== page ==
Bhavish Aggarwal on Ola Electric


When Bhavish Aggarwal arrived for are cent visit at the Ola Future factory, marketed as the world’s largest electric two-wheeler plant, the company’s founder was quick to spot a shuttered entryway that should have been left open. He immediately summoned a custodial manager, people who were present said, and meted out a punishment:run three laps around the several-acre-large plantSuch an unsparing attitude has made Aggarwal, 37, one of India’s most determined entrepreneurs but also one of its most divisive. In his twenties, the founder of India’s largest ride-sharing company held off deep pocketed rival Uber to remain the country’s top brand. Now, Aggarwal wants his Ola Electric Mobility Pvt Ltd to displace Elon Musk’s Tesla Inc and China’s BYD Co. as the industry leader for electric vehicles by carving out a niche in lower cost designs.But Aggarwal’s relentless pace and management style have vexed some managers and board members at Ola Electric, raising concerns about safety and the business model, according to interviews with more than two dozen former and current employees, who asked for anonymity out of concern for reprisals. Supply chain problems have delayed two wheelers. Sales have slowed. Some customers complain that scooters catch on fire, have faulty batteries or accident-causing software, spurring product recalls and apologies on Twitter. Around t dozen senior executives working across Aggarwal two billion-dollar companies – Ola Electric and ANI Technologies Pvt, which runs Ola’s ride-hailing operations – have quit within a year or two of joining, a higher turnover rate than peers.Electric. Among other Book a test drive Wonderful things #FuturelsAnAttitudeT&C Apply Late last year, as internal challenges mounted and global investment climate cooled, Aggarwal paused an initial public offering plan for ANI Technologies, which was last valued at $7.5 billion according to researcher CB Insights. Now, as question marks hang over Ola Electric, multiple current and past executives said in interviews that the company and its risk-taking founder are at a crossroads: Aggarwal could become India’s answer to Elon Musk or he could collapse under the weight of his own ambitious vision. “Passions and emotions run high and we are not on an easy journey,” Aggarwal said in an interview last month at Ola Electric’s swanky headquarters in Bengaluru, occasionally petting the three office dogs: Happy. Husky and Fatty. “But don’t want to choose an ea journey for myself or for Ola. My anger, my frustrat – that’s me as a whole. <Aggarwal’s mission has promise. India is already the world’s largest manufacturer of two-wheelers and the biggest global market. With blue-chip investors and sovereign funds looking for alternatives to China, the country’s success in building affordable vehicles could provide a model for how developing economies can scrap combustion engines and lower emissions without costly electric cars. In India, government subsidies and inexpensive labor are helping make EVs as cheap as or cheaper than internal-combustion engine models.Electric. Among other Wonderful things”The cheapest Tesla costs $50,000, which most of the world cannot afford,” Aggarwal said. “We’ve a chance to lead the EV revolution with a different set of options priced between $1,000 and $50,000.”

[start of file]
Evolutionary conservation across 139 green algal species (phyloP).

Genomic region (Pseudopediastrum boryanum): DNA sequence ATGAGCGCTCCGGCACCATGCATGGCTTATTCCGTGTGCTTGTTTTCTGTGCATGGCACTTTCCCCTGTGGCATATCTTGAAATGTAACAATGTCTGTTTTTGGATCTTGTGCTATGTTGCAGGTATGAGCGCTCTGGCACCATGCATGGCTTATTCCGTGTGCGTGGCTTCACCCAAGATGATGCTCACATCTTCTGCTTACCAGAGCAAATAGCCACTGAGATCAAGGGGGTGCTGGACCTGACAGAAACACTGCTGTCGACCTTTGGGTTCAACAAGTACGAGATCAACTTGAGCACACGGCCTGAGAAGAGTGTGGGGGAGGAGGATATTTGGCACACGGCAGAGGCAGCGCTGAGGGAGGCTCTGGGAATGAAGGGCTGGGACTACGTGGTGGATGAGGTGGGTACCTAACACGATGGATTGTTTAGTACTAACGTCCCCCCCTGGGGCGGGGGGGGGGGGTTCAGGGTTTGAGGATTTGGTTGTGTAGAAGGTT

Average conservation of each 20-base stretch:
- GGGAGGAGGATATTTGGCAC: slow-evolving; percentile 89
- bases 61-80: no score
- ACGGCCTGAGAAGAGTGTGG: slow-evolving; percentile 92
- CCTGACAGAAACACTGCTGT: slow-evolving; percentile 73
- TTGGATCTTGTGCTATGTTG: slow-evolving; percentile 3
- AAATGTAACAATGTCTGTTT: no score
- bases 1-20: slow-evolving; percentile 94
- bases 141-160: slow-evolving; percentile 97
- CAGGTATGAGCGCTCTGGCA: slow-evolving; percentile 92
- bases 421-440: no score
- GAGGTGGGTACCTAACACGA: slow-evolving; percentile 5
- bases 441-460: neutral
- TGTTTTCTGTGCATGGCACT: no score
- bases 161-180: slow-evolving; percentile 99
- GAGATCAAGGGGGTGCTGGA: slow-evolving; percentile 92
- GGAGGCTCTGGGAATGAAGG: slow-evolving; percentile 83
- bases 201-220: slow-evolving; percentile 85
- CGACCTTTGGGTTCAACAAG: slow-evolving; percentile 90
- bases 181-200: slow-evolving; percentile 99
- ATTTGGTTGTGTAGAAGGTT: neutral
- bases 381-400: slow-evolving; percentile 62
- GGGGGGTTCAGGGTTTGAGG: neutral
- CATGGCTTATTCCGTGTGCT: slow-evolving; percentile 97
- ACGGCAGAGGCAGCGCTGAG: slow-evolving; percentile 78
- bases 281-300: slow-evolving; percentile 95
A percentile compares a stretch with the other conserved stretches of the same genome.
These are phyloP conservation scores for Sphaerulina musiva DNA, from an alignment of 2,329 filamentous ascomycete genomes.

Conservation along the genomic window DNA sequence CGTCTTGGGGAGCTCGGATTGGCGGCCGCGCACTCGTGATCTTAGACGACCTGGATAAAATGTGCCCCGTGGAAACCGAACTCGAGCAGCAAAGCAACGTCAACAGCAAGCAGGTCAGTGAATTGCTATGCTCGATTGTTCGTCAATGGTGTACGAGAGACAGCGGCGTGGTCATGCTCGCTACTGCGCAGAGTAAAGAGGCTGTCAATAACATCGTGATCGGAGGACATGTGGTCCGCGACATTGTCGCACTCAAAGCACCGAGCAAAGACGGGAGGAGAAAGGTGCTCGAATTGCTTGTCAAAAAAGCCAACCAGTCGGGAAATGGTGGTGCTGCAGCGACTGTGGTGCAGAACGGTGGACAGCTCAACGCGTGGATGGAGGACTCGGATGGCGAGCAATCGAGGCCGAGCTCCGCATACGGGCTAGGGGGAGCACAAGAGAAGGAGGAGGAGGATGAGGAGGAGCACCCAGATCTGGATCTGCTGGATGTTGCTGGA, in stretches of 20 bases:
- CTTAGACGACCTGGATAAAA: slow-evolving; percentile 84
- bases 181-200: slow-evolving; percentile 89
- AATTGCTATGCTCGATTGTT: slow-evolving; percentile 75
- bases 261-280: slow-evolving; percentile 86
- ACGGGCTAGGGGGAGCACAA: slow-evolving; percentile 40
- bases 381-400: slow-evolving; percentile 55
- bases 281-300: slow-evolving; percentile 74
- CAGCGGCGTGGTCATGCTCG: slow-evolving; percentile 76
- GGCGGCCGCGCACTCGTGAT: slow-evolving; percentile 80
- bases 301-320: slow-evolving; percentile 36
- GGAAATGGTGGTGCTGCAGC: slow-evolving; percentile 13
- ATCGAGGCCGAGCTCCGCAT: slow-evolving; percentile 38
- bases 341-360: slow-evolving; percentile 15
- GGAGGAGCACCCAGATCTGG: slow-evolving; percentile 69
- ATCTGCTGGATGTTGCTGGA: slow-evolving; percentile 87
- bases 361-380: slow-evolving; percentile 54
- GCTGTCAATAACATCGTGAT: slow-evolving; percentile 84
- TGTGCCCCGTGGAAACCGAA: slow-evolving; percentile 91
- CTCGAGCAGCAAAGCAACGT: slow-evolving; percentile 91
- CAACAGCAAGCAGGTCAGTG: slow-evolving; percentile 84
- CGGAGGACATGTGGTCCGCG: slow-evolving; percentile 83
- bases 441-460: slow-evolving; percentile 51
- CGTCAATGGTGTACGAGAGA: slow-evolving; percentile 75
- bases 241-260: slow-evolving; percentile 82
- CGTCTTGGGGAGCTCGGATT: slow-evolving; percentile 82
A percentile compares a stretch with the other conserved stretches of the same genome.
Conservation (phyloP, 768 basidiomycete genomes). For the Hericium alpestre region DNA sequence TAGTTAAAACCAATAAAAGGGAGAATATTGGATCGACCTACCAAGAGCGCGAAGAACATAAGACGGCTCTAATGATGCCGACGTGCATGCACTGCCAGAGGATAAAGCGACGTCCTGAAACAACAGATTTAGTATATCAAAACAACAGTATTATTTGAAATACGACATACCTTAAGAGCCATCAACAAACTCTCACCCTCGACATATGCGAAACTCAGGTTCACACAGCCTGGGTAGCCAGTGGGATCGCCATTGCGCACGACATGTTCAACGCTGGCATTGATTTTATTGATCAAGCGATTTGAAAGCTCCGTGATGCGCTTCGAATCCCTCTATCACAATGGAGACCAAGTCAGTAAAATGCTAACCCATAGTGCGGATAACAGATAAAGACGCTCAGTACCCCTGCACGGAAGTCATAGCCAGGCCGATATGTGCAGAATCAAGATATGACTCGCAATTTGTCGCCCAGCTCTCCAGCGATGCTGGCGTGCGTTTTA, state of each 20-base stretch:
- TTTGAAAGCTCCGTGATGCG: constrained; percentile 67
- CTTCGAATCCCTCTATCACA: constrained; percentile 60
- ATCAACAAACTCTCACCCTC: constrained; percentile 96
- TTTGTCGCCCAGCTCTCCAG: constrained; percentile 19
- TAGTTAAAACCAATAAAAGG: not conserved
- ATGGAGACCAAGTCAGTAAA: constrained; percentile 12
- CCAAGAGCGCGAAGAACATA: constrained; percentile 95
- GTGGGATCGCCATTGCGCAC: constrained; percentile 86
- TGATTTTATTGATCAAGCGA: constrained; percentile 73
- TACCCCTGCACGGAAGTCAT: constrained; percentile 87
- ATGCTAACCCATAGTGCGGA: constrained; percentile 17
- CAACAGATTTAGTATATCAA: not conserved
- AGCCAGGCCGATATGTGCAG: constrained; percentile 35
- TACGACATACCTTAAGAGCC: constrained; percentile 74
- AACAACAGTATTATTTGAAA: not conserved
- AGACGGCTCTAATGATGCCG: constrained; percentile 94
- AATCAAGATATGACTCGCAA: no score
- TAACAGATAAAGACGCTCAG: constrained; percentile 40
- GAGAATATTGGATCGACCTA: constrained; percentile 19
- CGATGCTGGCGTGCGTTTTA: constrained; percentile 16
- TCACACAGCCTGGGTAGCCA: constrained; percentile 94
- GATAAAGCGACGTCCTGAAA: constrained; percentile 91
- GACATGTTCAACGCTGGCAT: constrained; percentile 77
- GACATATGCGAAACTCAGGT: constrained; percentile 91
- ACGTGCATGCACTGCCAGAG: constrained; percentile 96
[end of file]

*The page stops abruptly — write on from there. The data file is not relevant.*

Leave a Reply

Your email address will not be published. Required fields are marked *